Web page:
The caring reality of family carers: an exploration of the health status of family carers of people with Parkinson’s disease

Hdl Handle:
http://hdl.handle.net/10147/141236
Title:
The caring reality of family carers: an exploration of the health status of family carers of people with Parkinson’s disease
Authors:
Stokes, Ann
Affiliation:
Care Alliance Ireland and The Parkinson’s Association of Ireland
Publisher:
Care Alliance Ireland
Issue Date:
Jun-2010
URI:
http://hdl.handle.net/10147/141236
Additional Links:
http://www.carealliance.ie/
Item Type:
Report
Language:
en
Description:
The contribution made by Family Carers is crucial in enabling sick, disabled and older people to remain in the home. However, many Carers are forced to provide care to family members while being inadequately supported in their role. This research sought to develop a greater understanding of the health status of Family Carers in Ireland. A random sample of 20 Family Carers of people with Parkinson’s disease participated in a series of qualitative semi-structured interviews. It was found that the role of the Family Carer was both physically and emotionally demanding, particularly as the person’s condition deteriorated and the caring needs intensified. Providing care had powerful physical impacts with significant changes to daily routines noted. High blood pressure, tiredness, lack of physical energy, back problems and arthritis were seen as consequences of caring. As a result of the physical demands of caring, feelings of loneliness, anxiety and depression were all expressed. Providing care also resulted in significant limitations to personal interests and hobbies. Current periods of respite and state provided home care support were viewed as inadequate by many. Experiences of support from healthcare professionals differed greatly. Family members’ support had an important social inclusion aspect. Current levels of financial assistance were seen as insufficient in meeting the needs of Family Carers. Support received by various non-government organisations (NGOs) was seen as highly beneficial. However, joint support meetings for both Family Carer and care recipient were also problematic. A training programme for Family Carers was singled out as a crucial intervention that would assist Family Carers in building up the necessary physical and emotional skills for providing care to a person with Parkinson’s disease, thus impacting positively on their health status.
Keywords:
CARER; FAMILY SUPPORT
Local subject classification:
PARKINSON'S DISEASE; FAMILY CARERS
Sponsors:
€14,555 Department of Health and Children/National Lottery. Remaining c€15k internal Care Alliance Ireland Funds

Full metadata record

DC FieldValue Language
dc.contributor.authorStokes, Annen
dc.date.accessioned2011-08-30T11:41:21Z-
dc.date.available2011-08-30T11:41:21Z-
dc.date.issued2010-06-
dc.identifier.urihttp://hdl.handle.net/10147/141236-
dc.descriptionThe contribution made by Family Carers is crucial in enabling sick, disabled and older people to remain in the home. However, many Carers are forced to provide care to family members while being inadequately supported in their role. This research sought to develop a greater understanding of the health status of Family Carers in Ireland. A random sample of 20 Family Carers of people with Parkinson’s disease participated in a series of qualitative semi-structured interviews. It was found that the role of the Family Carer was both physically and emotionally demanding, particularly as the person’s condition deteriorated and the caring needs intensified. Providing care had powerful physical impacts with significant changes to daily routines noted. High blood pressure, tiredness, lack of physical energy, back problems and arthritis were seen as consequences of caring. As a result of the physical demands of caring, feelings of loneliness, anxiety and depression were all expressed. Providing care also resulted in significant limitations to personal interests and hobbies. Current periods of respite and state provided home care support were viewed as inadequate by many. Experiences of support from healthcare professionals differed greatly. Family members’ support had an important social inclusion aspect. Current levels of financial assistance were seen as insufficient in meeting the needs of Family Carers. Support received by various non-government organisations (NGOs) was seen as highly beneficial. However, joint support meetings for both Family Carer and care recipient were also problematic. A training programme for Family Carers was singled out as a crucial intervention that would assist Family Carers in building up the necessary physical and emotional skills for providing care to a person with Parkinson’s disease, thus impacting positively on their health status.en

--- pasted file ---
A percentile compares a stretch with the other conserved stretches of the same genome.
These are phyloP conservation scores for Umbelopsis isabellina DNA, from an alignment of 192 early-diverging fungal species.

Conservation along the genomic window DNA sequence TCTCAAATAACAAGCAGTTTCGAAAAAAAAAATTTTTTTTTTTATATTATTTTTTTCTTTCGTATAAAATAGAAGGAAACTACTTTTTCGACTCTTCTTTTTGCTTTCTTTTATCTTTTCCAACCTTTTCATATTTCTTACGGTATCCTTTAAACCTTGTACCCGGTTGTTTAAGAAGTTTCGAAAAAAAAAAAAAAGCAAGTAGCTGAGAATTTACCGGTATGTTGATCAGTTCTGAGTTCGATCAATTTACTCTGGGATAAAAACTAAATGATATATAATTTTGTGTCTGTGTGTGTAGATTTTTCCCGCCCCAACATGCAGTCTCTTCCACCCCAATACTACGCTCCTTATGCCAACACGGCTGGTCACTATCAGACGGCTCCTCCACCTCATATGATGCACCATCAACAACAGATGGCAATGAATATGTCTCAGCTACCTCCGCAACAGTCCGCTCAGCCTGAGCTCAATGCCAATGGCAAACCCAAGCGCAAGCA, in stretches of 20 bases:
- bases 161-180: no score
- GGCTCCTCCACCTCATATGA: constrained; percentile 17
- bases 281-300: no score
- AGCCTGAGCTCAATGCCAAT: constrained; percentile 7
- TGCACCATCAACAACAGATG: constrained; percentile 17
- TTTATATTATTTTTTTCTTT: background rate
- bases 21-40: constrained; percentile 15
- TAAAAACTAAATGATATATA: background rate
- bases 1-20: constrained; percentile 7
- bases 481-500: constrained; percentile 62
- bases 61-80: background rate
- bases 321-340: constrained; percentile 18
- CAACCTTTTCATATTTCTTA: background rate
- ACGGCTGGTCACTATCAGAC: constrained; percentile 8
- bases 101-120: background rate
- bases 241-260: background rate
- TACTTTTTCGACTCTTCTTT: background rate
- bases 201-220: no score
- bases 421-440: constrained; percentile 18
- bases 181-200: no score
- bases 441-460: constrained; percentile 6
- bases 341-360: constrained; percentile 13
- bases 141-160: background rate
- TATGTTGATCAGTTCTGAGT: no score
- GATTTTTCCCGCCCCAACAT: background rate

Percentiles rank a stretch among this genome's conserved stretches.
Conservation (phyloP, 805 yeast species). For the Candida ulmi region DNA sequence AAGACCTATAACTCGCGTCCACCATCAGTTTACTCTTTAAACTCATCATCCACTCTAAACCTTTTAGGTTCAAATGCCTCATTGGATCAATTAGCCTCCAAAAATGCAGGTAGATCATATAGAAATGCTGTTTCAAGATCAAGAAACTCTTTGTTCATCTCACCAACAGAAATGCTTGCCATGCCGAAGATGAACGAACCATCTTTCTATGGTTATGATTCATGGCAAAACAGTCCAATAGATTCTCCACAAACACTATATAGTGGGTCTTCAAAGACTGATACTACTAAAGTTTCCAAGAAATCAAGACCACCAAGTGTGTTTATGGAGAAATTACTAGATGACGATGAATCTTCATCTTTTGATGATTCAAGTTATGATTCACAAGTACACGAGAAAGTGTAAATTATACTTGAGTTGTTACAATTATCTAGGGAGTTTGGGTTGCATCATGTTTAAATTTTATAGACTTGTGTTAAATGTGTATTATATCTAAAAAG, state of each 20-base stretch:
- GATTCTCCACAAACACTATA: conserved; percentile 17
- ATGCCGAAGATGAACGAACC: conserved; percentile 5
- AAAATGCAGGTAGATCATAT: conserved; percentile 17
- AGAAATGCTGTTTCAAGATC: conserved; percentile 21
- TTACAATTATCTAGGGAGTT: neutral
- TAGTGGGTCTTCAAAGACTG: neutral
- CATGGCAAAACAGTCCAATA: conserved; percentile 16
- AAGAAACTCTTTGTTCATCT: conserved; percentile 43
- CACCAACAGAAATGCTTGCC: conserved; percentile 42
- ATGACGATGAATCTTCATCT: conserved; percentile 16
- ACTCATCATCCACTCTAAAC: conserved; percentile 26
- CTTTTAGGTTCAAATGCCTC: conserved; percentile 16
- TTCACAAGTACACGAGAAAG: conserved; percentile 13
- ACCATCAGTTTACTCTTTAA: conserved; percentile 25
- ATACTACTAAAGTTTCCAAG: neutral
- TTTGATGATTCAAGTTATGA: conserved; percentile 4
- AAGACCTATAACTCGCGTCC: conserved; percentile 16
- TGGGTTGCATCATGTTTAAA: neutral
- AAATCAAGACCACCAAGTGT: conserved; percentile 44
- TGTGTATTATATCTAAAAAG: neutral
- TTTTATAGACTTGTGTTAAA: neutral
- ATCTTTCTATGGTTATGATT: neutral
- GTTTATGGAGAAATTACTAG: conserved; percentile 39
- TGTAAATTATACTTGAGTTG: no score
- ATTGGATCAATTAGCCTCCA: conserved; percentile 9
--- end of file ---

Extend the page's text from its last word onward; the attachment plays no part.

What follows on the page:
dc.description.sponsorship€14,555 Department of Health and Children/National Lottery. Remaining c€15k internal Care Alliance Ireland Funds-
dc.language.isoenen
dc.publisherCare Alliance Irelanden
dc.relation.urlhttp://www.carealliance.ie/en
dc.subjectCARERen
dc.subjectFAMILY SUPPORTen
dc.subject.otherPARKINSON'S DISEASEen
dc.subject.otherFAMILY CARERSen
dc.titleThe caring reality of family carers: an exploration of the health status of family carers of people with Parkinson’s diseaseen
dc.typeReporten
dc.contributor.departmentCare Alliance Ireland and The Parkinson’s Association of Irelanden
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